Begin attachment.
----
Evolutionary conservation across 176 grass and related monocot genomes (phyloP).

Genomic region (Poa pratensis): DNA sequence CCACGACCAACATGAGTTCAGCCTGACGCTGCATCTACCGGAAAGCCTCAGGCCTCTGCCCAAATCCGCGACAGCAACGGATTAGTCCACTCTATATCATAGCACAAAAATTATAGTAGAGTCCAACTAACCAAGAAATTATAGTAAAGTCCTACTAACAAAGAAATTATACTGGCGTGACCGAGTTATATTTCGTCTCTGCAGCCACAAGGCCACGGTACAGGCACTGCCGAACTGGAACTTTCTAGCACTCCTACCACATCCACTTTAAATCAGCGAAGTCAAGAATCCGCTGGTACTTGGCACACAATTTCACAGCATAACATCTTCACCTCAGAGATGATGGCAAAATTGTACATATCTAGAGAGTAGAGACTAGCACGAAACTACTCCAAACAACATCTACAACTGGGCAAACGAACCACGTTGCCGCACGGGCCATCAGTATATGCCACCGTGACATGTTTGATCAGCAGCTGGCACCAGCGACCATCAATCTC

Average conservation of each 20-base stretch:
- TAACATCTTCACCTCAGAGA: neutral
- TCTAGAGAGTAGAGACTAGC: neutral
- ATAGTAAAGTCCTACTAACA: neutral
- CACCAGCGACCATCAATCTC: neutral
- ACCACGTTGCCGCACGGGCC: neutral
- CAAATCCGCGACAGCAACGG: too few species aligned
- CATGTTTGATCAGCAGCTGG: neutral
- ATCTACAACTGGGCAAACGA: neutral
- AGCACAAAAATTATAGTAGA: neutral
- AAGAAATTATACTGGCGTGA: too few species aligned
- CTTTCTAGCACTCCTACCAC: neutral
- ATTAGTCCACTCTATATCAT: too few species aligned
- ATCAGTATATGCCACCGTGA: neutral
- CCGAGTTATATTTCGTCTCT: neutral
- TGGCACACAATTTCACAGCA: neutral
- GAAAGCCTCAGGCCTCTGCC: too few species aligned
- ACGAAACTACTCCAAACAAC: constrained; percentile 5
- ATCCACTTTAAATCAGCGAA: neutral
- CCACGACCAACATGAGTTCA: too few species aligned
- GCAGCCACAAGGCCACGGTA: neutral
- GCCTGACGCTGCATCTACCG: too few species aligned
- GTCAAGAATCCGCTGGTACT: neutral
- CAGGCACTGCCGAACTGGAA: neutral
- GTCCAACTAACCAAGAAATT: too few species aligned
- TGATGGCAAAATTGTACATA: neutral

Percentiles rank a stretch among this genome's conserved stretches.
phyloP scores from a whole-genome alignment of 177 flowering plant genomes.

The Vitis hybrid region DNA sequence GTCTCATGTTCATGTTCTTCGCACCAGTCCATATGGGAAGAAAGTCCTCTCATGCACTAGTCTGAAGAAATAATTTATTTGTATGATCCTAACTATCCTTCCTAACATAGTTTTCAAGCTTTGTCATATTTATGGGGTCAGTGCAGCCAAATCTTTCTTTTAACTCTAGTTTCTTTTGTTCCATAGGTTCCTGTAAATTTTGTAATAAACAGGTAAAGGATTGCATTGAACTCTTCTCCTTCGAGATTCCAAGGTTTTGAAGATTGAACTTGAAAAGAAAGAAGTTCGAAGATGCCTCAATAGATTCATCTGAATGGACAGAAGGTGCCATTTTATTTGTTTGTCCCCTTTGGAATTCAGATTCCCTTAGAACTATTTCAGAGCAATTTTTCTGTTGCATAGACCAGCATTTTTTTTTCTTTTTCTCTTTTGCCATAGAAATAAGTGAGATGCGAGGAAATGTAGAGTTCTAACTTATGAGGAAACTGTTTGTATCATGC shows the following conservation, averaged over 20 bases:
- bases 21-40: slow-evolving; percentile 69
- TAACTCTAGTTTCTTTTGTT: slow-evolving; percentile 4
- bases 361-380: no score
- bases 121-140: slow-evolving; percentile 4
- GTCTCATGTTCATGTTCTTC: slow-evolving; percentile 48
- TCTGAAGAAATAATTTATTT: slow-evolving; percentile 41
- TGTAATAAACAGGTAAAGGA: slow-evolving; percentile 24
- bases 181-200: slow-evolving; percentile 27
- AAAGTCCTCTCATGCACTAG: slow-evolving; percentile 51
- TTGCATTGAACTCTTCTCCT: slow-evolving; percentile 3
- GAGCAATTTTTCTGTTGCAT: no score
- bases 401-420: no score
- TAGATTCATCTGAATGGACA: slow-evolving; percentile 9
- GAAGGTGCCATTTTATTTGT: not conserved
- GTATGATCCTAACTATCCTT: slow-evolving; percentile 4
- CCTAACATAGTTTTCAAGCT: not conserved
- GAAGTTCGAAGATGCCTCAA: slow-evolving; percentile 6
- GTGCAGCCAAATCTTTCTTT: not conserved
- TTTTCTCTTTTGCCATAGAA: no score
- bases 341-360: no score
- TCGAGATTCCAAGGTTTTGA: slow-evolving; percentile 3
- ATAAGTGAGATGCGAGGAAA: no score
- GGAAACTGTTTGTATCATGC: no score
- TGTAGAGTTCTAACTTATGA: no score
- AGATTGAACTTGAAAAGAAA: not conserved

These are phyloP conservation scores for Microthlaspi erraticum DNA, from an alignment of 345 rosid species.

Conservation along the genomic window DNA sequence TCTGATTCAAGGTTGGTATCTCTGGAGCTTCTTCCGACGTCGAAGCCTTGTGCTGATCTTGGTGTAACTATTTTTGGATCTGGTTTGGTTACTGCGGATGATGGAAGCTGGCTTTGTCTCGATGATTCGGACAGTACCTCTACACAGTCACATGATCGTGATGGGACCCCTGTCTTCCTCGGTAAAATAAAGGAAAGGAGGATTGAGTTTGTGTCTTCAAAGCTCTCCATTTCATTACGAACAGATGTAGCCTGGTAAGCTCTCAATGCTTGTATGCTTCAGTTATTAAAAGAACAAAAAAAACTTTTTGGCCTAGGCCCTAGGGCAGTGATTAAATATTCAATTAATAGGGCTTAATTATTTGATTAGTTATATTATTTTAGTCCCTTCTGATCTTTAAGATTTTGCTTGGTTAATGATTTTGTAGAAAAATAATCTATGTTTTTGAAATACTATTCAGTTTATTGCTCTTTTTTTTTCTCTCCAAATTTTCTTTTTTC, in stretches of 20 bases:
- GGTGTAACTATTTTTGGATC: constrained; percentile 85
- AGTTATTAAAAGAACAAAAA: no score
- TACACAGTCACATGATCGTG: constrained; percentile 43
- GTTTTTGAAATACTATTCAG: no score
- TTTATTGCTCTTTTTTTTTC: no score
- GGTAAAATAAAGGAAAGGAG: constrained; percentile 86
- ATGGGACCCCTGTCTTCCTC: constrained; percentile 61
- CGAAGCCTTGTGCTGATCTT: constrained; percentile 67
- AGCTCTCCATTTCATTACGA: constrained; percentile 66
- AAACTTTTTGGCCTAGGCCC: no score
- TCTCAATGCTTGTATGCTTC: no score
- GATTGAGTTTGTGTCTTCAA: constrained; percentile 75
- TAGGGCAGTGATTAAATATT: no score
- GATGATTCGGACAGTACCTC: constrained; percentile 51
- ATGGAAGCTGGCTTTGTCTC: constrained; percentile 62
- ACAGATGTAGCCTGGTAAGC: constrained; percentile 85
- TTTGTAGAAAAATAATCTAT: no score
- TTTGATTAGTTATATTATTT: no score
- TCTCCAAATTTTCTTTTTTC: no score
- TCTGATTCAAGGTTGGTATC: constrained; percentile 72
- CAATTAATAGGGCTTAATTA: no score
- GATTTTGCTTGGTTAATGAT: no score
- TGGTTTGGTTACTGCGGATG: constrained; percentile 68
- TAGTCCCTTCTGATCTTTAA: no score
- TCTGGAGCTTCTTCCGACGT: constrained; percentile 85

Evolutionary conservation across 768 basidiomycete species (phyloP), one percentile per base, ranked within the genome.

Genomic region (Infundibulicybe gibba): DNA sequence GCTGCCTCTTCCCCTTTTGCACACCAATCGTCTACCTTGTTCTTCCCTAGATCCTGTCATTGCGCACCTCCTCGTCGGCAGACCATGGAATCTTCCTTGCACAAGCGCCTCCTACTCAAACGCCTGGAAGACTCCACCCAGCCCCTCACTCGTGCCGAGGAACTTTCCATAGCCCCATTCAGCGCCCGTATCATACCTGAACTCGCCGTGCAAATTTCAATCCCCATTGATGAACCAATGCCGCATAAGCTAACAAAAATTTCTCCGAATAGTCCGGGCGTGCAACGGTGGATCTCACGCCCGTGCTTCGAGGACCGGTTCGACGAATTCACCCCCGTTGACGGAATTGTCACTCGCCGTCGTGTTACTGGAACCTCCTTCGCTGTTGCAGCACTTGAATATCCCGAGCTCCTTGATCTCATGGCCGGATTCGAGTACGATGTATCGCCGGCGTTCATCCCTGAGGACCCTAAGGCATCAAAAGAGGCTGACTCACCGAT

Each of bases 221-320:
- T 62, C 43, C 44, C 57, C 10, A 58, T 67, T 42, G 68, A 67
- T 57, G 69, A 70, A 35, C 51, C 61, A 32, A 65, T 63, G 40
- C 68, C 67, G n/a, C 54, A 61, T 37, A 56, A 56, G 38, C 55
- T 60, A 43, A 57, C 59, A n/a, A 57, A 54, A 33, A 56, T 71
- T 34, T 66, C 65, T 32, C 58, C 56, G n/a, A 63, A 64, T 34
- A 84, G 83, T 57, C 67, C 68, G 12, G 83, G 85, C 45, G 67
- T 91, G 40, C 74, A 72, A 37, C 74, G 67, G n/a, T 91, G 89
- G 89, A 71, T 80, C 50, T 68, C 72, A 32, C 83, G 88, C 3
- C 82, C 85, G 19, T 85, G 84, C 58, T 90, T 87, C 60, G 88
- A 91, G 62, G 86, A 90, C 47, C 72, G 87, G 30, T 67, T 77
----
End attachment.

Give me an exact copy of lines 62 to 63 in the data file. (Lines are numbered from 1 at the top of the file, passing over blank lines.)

- GTTTTTGAAATACTATTCAG: no score
- TTTATTGCTCTTTTTTTTTC: no score